Organized by VALVEcampus, a webinar held on July 28th, 2020 focused on the topics of digitalization and sustainability in additive manufacturing (AM). The online event was introduced by Miss Virginia Polito Agazzi, the Organizing Secretary of VALVEcampus, which is the Italian Association of oil & gas valves manufacturers hosting the event.
Supply chain management, along with production and storage of spare parts, represents something of a sticking point for the global oil & gas industry. Spare and replacement parts have traditionally been stored on shelves in warehouses after having been produced alongside the components used in the original production assemblies.
The long delivery time of spare parts can cause significant downtime and rating costs for a petroleum or natural gas plant. The topic of digitalization was the main point presented by the first speaker, Brede Laerum, Head of AM strategy and Implementation at Equinor. Brede explained his company’s ambitious goals to create a digital inventory and a digital supply chain by 2028. The implementation of AM plays a crucial role in these plans. Laerum showed that Equinor supports the net-zero target and AM can significantly contribute to bringing CO₂ emissions in the production process down to industry-leading levels. He showed the promising results of the research conducted in collaboration with Aidro hydraulics & 3D printing on the comparison between the CO2 emission equivalent generated by the conventional production and the additive manufacturing.
The case study starts from a traditional hydraulic manifold made using a casting process, to analyze the 3D printed manifold as a one-to-one copy of the conventional part to arrive at the re-designed manifold with AM by Aidro. The CO2 emission equivalent is reducing by 80% from the conventional part to the re-designed one. This study was conducted by a student at the Western Norway University of Applied Sciences and sponsored by Equinor. Brede concluded his presentation showing many 3D printed parts both in metal and polymers which are a starting point of the company’s strategy for implementation of AM and digitalization.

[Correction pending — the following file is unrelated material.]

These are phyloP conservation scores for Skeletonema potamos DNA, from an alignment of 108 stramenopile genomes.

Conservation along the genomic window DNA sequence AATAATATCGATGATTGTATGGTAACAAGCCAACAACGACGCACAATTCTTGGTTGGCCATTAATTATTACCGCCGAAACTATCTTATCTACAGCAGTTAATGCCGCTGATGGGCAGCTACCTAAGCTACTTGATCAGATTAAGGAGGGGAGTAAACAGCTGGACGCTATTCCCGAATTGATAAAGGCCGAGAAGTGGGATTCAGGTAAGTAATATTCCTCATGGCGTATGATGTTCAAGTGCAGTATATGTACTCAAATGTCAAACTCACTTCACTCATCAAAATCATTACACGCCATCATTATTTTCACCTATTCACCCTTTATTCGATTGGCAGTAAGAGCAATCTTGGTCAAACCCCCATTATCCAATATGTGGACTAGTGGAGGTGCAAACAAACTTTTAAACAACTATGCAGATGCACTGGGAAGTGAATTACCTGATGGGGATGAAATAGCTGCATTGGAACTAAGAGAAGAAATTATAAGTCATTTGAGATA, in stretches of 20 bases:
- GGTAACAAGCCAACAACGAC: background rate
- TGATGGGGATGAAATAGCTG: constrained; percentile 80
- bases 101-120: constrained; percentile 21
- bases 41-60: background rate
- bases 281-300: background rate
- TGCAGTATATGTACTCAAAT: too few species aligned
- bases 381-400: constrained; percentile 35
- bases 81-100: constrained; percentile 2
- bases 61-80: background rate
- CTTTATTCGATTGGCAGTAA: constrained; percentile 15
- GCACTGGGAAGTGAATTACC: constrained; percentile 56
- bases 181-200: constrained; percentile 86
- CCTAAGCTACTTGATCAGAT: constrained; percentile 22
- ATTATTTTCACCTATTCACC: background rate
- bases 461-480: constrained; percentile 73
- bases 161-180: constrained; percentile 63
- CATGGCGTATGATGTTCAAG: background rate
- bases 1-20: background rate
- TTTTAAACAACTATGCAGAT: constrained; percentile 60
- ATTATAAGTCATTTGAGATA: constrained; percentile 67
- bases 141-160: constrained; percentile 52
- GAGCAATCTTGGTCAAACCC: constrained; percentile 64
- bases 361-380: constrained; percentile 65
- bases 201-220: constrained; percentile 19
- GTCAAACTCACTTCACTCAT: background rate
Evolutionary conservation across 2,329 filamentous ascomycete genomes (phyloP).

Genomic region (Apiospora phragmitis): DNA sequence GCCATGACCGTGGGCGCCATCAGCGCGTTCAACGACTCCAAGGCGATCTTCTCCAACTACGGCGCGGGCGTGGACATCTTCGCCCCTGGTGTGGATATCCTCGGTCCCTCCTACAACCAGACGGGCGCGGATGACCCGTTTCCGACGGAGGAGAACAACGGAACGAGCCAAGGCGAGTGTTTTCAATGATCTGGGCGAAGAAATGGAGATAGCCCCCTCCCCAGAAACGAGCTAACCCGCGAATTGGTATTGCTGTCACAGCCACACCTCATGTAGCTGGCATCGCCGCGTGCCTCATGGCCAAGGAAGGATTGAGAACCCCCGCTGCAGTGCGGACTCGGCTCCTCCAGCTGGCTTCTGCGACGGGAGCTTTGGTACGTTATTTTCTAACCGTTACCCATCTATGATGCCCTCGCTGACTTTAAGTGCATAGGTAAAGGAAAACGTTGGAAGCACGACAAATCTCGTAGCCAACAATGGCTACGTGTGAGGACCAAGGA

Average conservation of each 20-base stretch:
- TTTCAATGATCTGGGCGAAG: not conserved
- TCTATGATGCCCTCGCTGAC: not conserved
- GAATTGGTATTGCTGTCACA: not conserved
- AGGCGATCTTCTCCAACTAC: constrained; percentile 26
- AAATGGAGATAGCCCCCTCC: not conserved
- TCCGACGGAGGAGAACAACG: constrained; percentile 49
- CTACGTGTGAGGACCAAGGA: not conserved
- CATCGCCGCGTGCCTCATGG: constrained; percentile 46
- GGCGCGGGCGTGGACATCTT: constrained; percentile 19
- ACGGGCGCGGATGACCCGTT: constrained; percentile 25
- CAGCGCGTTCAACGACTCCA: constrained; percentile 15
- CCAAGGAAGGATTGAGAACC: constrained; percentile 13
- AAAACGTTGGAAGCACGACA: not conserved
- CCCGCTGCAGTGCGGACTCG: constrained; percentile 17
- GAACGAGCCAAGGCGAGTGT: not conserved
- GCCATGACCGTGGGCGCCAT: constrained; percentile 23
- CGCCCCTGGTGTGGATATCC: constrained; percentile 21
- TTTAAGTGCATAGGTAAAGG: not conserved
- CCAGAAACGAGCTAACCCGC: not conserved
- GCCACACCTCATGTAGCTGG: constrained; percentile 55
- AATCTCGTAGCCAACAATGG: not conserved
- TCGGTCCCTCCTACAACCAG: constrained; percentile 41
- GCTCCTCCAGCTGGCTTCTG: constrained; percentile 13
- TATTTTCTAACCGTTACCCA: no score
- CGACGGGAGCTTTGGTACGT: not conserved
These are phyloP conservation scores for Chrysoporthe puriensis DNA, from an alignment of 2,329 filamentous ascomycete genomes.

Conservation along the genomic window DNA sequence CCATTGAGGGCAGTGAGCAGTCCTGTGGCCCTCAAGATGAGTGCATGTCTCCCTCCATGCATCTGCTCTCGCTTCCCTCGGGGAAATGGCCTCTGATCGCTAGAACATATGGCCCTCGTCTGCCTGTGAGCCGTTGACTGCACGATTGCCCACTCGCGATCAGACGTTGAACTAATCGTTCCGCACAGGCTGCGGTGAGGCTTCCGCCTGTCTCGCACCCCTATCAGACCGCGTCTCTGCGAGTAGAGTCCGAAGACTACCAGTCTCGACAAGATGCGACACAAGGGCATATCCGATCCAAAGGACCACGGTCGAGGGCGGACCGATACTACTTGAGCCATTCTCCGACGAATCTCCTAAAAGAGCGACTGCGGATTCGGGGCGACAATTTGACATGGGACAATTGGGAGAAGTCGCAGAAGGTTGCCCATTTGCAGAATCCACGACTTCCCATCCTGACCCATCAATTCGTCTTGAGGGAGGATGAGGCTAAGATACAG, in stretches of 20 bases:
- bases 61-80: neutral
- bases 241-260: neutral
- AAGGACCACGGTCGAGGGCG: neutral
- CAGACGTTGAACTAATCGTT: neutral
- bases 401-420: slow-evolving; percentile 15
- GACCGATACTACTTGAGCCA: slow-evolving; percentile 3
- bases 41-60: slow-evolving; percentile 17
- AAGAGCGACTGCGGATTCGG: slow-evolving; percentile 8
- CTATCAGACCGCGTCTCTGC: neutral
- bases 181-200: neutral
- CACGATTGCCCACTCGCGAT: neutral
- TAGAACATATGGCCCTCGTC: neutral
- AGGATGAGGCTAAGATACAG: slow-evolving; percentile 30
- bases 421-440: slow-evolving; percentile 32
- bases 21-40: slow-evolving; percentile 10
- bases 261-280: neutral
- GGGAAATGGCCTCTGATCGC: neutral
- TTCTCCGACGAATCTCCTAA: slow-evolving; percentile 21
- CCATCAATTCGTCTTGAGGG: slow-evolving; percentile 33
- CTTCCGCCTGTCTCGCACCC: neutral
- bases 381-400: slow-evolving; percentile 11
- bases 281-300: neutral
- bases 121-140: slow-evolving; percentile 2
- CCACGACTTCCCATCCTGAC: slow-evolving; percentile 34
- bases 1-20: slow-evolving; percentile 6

The transition to digital inventory and on-site, on-demand spare parts production requires validation through each steps of the supply chain. This workflow requires a careful examination and the establishment of new best practices, as explained by David Hardacre, AM Lead Specialist at Lloyd’s Register. He explained that the most critical points are linked to the Qualification of additive manufacturing materials, systems, processes and operators. David talked about different standards and requirements used in different sectors.
Valeria Tirelli, CEO of Aidro hydraulics & 3D printing, spoke about sustainability in additive manufacturing. Her speech focused on 3 points: AM advantages in products such as lightweight (less material means less energy), higher efficiency; AM advantages in reducing CO2 emission and gas treatment processes; and AM advantages in the circular economy project which aims to create new parts using recycled material from decommissioning of old plants.
Carlo De Bernardi, Global Production Valves SME at ConocoPhillips, is also the Chairman of API 20S, the American Petroleum Institute task group for the definition of minimum requirements of use of AM in petroleum and natural gas industry. He described the work of API 20S activity on the definition of AM materials, systems and processes requirements to guarantee the correct use in the oil&gas plants. Another discussed point is the intellectual property security. An interesting discussion panel followed with questions from the audience.